“Mainly,” he says, “I don’t want to be stupid.”

‘She don’t judge you’

Woods’ program is based at Havermale Alternative Center, a North Spokane school known for its unconventional approaches to teaching. Her routine makes the others look tame.

While most teachers try to help students pass the state’s new tests, Woods tries to find her students between attorney visits and laundry duty. She asks guards to release them from their cells and sometimes resorts to teaching through locked doors.

While other teachers worry about crowded classrooms, Woods thinks just having a classroom would be nice. She juggles 13 students - a dozen boys and a girl - usually in one-on-one, half-hour sessions. Enrollment fluctuates as inmates arrive, transfer to prison or go home.

After school, Woods scours garage sales and Value Village for secondhand books and magazines. She carts them from cell to cell, where they’re snapped up like free food samples at Costco. Computers Made Easy. Low-Fat Cooking. Hot New Moves For A Better Butt. Newsweek. Everything goes.

For P.E. credits, Woods’ students tally the time they spend shooting hoops on the small court or doing push-ups on the concrete slab next to their beds.

They don’t get grades. Inmates simply pass or fail, and it takes 90 hours of successful schoolwork to pass. Most of those hours are spent doing “homework” in cells.

They’re more restricted than they’ve been in their lives, but Woods’ students are venturing to places they’ve never considered before.

Missing a girlfriend? She prescribes “Romeo and Juliet.” “There’s power in words,” she tells a boy during an English session. Carefully chosen words can impress a girlfriend, she adds, or a judge.

Seventeen-year-old Francisco Ayala has another goal: Becoming first in his family to get a diploma.

In an English session, Woods tells him about “The Necklace,” the story of a woman who borrows a beautiful necklace and loses it. Woods is losing him, too, she can tell, so she substitutes a fast car for the necklace.

“What would you do,” she asks, “if you borrowed a Porsche and lost or wrecked it?”

“I don’t know,” says Francisco. “Maybe steal another one.”

Woods doesn’t flinch, just kindly says, “And some people might apologize.”

Sometimes lessons are like counseling sessions, and it happens when she gives Francisco a writing assignment. She suggests he write about his father, but Francisco objects. He barely knows his dad, he says.

Woods is surprised. She met Francisco Sr. recently, when he occupied the cell next to his son.

“This is the first time I’ve really gotten to know my dad,-being locked up together,” Francisco says. “This made up for all my 17 years of not knowing him. At night, we’d lay in our beds and talk through the walls. It was a trip for me.”

He smiles. “For the first time, I feel like I really do love my dad.”

Francisco walks away with a literature book. He wants to find out what that woman did about the lost necklace.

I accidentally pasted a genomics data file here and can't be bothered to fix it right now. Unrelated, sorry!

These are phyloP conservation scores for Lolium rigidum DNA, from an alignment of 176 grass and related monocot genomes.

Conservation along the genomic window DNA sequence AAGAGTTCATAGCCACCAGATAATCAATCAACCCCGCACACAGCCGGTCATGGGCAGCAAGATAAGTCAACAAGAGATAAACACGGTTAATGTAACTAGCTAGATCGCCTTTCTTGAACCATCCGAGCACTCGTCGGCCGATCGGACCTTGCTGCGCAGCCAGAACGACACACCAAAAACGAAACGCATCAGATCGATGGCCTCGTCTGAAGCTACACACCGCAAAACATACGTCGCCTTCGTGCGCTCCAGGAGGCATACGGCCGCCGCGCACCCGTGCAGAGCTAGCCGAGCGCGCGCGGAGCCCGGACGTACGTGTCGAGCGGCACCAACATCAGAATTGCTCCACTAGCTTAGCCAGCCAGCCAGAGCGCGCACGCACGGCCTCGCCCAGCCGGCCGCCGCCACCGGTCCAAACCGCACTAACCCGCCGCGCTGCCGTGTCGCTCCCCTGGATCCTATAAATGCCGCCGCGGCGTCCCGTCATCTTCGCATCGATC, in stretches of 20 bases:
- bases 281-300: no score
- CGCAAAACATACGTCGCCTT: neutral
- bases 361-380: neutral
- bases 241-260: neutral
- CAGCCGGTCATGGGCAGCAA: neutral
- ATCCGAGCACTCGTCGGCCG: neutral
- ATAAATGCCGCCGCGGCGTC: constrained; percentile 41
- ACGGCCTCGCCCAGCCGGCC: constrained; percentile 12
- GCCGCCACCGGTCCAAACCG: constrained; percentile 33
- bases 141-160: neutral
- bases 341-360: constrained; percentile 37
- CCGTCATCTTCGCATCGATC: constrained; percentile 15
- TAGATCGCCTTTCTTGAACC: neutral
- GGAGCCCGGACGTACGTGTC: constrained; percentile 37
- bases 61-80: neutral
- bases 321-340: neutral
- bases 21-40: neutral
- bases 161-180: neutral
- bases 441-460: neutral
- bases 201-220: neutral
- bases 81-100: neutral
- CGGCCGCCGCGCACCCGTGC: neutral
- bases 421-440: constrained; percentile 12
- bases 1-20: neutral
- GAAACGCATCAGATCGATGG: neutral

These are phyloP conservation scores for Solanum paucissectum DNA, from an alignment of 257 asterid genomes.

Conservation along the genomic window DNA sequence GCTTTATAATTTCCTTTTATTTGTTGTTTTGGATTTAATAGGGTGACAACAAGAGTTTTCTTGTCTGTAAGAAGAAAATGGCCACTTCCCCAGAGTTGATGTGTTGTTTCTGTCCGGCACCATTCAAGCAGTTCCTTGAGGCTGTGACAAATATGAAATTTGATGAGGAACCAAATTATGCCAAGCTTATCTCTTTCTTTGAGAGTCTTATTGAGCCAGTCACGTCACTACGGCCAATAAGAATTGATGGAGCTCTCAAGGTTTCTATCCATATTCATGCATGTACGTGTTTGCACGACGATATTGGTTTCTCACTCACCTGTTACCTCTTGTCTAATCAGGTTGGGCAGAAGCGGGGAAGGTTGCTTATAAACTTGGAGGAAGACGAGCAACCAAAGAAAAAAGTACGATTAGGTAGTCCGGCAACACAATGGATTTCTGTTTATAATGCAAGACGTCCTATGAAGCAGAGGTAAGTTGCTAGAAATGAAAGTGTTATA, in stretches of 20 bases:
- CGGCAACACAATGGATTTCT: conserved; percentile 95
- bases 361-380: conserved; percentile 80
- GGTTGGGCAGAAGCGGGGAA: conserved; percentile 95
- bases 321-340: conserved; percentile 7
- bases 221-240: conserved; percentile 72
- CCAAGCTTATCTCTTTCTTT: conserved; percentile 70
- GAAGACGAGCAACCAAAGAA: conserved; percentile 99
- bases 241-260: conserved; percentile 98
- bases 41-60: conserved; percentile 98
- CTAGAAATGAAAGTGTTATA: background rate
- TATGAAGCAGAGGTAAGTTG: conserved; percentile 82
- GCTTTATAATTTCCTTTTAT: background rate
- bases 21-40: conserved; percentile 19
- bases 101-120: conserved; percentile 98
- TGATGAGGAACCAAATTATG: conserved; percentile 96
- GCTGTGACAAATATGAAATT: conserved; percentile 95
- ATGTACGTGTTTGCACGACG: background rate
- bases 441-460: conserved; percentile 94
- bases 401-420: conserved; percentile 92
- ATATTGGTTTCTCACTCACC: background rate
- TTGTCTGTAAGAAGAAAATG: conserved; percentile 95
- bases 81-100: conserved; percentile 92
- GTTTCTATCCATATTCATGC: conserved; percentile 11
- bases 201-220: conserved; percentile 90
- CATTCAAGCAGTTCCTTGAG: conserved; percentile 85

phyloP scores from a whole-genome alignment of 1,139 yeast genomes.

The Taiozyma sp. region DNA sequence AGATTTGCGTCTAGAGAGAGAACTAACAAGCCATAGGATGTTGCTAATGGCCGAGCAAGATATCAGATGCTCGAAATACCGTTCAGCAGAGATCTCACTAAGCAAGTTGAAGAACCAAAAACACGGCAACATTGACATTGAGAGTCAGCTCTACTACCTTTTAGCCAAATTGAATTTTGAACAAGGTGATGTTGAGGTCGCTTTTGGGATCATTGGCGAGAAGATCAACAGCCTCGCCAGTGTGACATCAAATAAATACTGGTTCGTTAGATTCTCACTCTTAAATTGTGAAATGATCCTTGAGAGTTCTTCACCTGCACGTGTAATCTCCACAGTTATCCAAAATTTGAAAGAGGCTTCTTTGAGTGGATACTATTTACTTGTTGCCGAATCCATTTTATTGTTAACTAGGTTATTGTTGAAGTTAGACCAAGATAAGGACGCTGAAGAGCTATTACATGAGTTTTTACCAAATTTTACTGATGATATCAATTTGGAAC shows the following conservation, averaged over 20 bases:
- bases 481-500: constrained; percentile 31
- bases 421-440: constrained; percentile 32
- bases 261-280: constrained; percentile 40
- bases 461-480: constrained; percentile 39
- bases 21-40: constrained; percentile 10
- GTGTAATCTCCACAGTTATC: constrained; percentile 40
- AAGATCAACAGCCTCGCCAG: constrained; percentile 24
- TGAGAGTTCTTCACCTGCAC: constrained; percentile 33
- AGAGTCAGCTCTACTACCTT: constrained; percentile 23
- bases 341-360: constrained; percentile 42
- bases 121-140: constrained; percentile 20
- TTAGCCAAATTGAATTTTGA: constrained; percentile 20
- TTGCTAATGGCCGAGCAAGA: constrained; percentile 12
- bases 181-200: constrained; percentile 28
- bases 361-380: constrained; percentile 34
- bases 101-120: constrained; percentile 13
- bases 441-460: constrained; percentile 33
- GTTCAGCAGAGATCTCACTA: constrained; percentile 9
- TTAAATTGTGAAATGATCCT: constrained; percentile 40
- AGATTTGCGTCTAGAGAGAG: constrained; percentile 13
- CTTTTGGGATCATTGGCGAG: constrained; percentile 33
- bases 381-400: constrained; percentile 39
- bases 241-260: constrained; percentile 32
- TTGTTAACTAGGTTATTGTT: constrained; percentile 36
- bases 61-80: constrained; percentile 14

Eighteen-year-old Adrian Washington sits in his cell at night and writes poems for English assignments.

Two years ago, he was jailed for beating up an 81-year-old man downtown, cracking his dentures and breaking his nose.

Now Adrian’s back, charged with stabbing a man in the stomach near Dutch Jakes Park in north Spokane. A conviction could mean 12 years in prison.

Adrian couldn’t stand teachers when he quit school in sixth grade, didn’t like them telling him when he could and couldn’t use the bathroom. But Woods is different, Adrian says.

“A lot of people come in and be scared. But she just comes in here and does her job. She don’t judge you, either. She didn’t even really ask me what I did. That’s not what she be worrying about. She just be teaching.”

He hands Woods his latest writing assignment and studies her face while she reads it: “People can lose everything in life except their dreams, That is why your dreams should be very treasured things.

Your dreams might not be nothing to the next man, But your dreams to you could be the most beautiful plan.”

Woods beams. “The poet bubbled forth,” she says. Adrian grins and looks away.

“Every big, tough guy has a little kindergartner inside,” Woods says later.

Graduating to prison

The corrections officers who watch Woods work range from skeptical to appreciative.

Officer Richard Durkin likes seeing the teenagers do something besides play cards.

“I suppose this is the time to catch them,” he says. “If they have a chance at all of a productive life, now’s the time.”

Another guard says the program would be fine if inmates didn’t enroll just to get attention. A third wonders whether it’s a wise use of taxpayer money.

Woods drives to Havermale Alternative Center to borrow textbooks, but wants to build up her own stash. At $25 a textbook, she’ll need more than her current $300 budget, she says.

Last week, she took her request to administrators, who say they may boost the book budget to $1,000.

Woods is also preparing for December.

When students everywhere go on Christmas break, her prize pupil will graduate from county jail to prison. And despite her rules, she knows she won’t be able to help missing Jayson, wondering if he’s getting enough to read.

But she expects that one day, a couple of decades from now, a college registrar will call. He’ll want to verify that Jayson Bush did indeed get his diploma at the Spokane County Jail.

“I’m hoping he’s taking with him that hunger for learning,” Woods says. “And he will be out when he has half of his life ahead of him. He’ll be out someday and part of society.”

, DataTimes ILLUSTRATION: 6 color photos